Senior Dogs: What You Need to Know Before Adopting One
December 16, 2020
This is a collaboration
Adopting any pet is an enjoyable and exciting time in anyone’s life! While most people want to adopt a floppy-eared puppy, we cannot forget about the delightful yet lovable seniors who are also abundant throughout adoption centers. These dogs are looking for a home just as much as any of the other animals in a shelter and are certainly worth considering for your home if you have children or other pets. If you are in the process of looking for a pet, and are considering adopting a senior dog, there are some things that you need to know and remember before adopting one. We have created a list of helpful things to know, read on for more!
They Are Already Trained
Unlike their younger peers, senior dogs are more likely to be toilet trained, which will mean less for you to teach your new family member! While they will already know the logistics to using the toilet, they might need to be shown where in your home or garden is best for them to go when they first arrive; there will be a small level of training needed, but not to the extent that would be required for a puppy. You never know, your new friend might be able to show you some tricks that they already know how to do, like that of rolling over and shaking paws; you can easily teach an old dog new tricks too!
Senior dogs require certain nutrients and vitamins as they enter their golden years. The standard dog food that is used for younger, more agile dogs is not suitable for our seniors, especially as they have delicate digestive systems. You will have to make certain that you have age-appropriate senior dog food available. It can be difficult to know which food to select, especially if you do not have experience of looking after a senior dog.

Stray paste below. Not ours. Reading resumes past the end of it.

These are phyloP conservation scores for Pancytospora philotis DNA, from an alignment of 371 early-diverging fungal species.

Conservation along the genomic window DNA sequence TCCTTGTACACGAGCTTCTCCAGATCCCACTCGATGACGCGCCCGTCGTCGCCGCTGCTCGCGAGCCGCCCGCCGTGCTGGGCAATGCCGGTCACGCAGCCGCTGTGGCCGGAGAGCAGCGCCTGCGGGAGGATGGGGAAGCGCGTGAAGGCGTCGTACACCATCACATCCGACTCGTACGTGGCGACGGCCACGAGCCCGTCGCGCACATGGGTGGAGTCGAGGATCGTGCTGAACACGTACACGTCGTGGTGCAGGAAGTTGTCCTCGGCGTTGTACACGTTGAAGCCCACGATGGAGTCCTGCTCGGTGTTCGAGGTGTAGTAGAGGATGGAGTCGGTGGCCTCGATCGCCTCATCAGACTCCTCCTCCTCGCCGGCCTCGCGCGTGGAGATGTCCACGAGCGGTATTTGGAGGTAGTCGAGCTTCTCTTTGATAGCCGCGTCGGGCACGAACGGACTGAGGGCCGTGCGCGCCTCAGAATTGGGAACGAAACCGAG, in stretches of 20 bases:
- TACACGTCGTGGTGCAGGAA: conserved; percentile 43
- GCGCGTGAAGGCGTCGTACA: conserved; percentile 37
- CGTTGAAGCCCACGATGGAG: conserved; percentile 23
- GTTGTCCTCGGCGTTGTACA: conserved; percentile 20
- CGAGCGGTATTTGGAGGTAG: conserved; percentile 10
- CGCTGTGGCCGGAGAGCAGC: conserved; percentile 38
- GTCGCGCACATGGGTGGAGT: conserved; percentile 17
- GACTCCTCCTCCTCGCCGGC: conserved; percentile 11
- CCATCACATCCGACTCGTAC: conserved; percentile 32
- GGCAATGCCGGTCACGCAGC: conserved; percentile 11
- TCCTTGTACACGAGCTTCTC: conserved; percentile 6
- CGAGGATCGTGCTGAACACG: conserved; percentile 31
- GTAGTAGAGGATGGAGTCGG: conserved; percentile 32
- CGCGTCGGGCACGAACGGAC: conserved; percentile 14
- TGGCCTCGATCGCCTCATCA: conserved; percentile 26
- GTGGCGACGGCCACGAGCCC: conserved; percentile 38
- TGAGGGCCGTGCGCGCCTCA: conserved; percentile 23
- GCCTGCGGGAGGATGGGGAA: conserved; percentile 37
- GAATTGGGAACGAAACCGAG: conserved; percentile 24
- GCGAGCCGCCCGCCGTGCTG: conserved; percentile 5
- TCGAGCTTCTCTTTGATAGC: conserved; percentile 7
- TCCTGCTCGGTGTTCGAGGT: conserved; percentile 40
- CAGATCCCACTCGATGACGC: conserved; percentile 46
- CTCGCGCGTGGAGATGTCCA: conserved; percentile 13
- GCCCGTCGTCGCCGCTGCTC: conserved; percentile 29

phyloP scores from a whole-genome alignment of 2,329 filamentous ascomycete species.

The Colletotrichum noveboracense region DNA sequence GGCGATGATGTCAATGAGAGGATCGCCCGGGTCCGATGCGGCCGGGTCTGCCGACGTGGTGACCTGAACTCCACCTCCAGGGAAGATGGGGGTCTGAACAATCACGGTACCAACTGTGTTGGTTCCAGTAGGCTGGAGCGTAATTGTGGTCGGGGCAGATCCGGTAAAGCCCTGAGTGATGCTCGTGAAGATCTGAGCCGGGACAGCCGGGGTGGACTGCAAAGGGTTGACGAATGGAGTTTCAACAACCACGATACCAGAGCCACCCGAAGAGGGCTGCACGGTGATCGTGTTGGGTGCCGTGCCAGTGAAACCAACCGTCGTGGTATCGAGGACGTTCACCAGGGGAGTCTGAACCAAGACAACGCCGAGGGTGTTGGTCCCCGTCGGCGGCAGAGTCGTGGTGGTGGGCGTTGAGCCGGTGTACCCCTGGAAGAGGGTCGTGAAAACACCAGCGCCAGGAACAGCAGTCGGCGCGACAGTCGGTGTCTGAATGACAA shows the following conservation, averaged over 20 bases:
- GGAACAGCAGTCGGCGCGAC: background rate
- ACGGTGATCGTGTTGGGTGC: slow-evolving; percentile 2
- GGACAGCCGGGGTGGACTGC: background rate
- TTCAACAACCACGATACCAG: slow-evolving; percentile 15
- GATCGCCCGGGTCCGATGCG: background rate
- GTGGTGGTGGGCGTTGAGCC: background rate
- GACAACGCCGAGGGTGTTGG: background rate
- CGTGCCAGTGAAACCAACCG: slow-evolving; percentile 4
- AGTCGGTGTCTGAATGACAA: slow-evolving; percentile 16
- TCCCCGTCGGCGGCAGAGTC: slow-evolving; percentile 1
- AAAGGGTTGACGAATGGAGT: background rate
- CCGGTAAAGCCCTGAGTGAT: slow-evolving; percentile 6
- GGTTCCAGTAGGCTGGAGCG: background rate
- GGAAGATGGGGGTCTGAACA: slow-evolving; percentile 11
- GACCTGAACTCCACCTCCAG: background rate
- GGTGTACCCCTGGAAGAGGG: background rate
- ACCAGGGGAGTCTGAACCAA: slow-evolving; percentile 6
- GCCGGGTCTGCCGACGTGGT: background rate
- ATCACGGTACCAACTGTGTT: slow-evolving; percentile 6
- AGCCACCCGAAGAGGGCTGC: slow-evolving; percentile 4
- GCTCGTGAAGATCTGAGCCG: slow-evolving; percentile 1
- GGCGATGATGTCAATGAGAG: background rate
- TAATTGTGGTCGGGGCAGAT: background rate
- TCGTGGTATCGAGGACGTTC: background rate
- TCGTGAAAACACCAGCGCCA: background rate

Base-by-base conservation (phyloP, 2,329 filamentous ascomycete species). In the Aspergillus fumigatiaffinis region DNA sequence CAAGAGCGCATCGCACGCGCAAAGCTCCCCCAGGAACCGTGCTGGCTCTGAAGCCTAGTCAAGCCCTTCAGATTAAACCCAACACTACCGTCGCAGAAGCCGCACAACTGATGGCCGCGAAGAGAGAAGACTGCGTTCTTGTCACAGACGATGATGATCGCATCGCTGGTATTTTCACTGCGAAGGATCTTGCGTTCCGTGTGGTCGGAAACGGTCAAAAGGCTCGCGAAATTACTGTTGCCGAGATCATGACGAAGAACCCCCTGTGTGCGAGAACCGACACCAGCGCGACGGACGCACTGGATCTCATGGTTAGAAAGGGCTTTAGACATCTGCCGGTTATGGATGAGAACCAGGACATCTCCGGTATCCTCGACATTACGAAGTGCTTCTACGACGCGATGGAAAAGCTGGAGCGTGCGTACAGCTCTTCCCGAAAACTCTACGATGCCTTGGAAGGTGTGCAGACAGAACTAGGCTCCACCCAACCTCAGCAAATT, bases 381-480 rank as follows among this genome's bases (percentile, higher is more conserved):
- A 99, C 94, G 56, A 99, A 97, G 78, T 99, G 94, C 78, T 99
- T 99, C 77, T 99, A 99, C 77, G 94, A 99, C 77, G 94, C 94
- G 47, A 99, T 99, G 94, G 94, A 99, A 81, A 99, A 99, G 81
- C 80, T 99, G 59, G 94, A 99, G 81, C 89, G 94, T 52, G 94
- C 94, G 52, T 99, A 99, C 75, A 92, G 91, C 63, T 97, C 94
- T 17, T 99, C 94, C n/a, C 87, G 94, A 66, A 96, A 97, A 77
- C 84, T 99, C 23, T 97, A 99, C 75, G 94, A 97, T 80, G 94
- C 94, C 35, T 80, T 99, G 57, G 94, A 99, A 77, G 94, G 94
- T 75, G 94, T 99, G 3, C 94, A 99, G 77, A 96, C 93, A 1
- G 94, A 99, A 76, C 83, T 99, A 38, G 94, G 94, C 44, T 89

If you are finding that your senior dog is turning their nose at the choices that you are providing, you will need to find them a quality dog food like that from Bella and Duke. Providing natural dog food packed of the good stuff that your senior requires, you can rest assured that your beloved dog will be healthy and full; as the dog food is completely natural, there is less risk that the food will upset your dog’s stomach. For more information about what options are available, and what is included in the food itself, head to the website bellaandduke.com.
Require Less Supervision
When we first get a new pet, all we want to do is spend as much time as we possibly can with them. Trust me, we have all been there! When it is time to spend some time apart from your pet, it can naturally, cause some stress and anxiety, particularly if you have spent every waking second in one another’s company. Whether it be heading out for the day or simply for a trip to the shops, you can never be certain what your house will look like when you return, and if your dog has behaved. Senior dogs are more docile than puppies and require less supervision; you won’t need to worry about coming back to your favorite cushion being torn to shreds! As they have already experienced life of living in a home and being left on their own for periods of time, the senior dogs will be ready to listen, and provide solace.
Age is But a Number
While the prospect of adopting a senior dog for some is off-putting, for others, this can be a really fulfilling time of your life. Not only are you bringing a new member of the family into the home, but you are providing a lovable character with a forever home as they slow down. While a lot of people worry about how much time they will have with their beloved pet, quite a few animals thrive when they are in the home environment; you needn’t worry about losing them prematurely. While the inevitable will come around at some point, there is no point sitting and worrying about when it will happen. Treasure the time that you have with your pet now and overcome that obstacle when it happens. Give them the love and attention they deserve, and they will do the same in return.
Great with Kids
If you are a family home with children, it can be a concern about how a new addition to the home will react to children and any other pets that you might have, and vice versa. The positive thing about adopting a senior dog, is that they have the social skills from throughout their life and are probably used to being cuddled and chased around. Senior dogs are great around children of all ages, and generally become quite protective of young ones. While they won’t be able to run around as much as a puppy would, they make excellent cuddle buddies after a long and stressful day at work or school!
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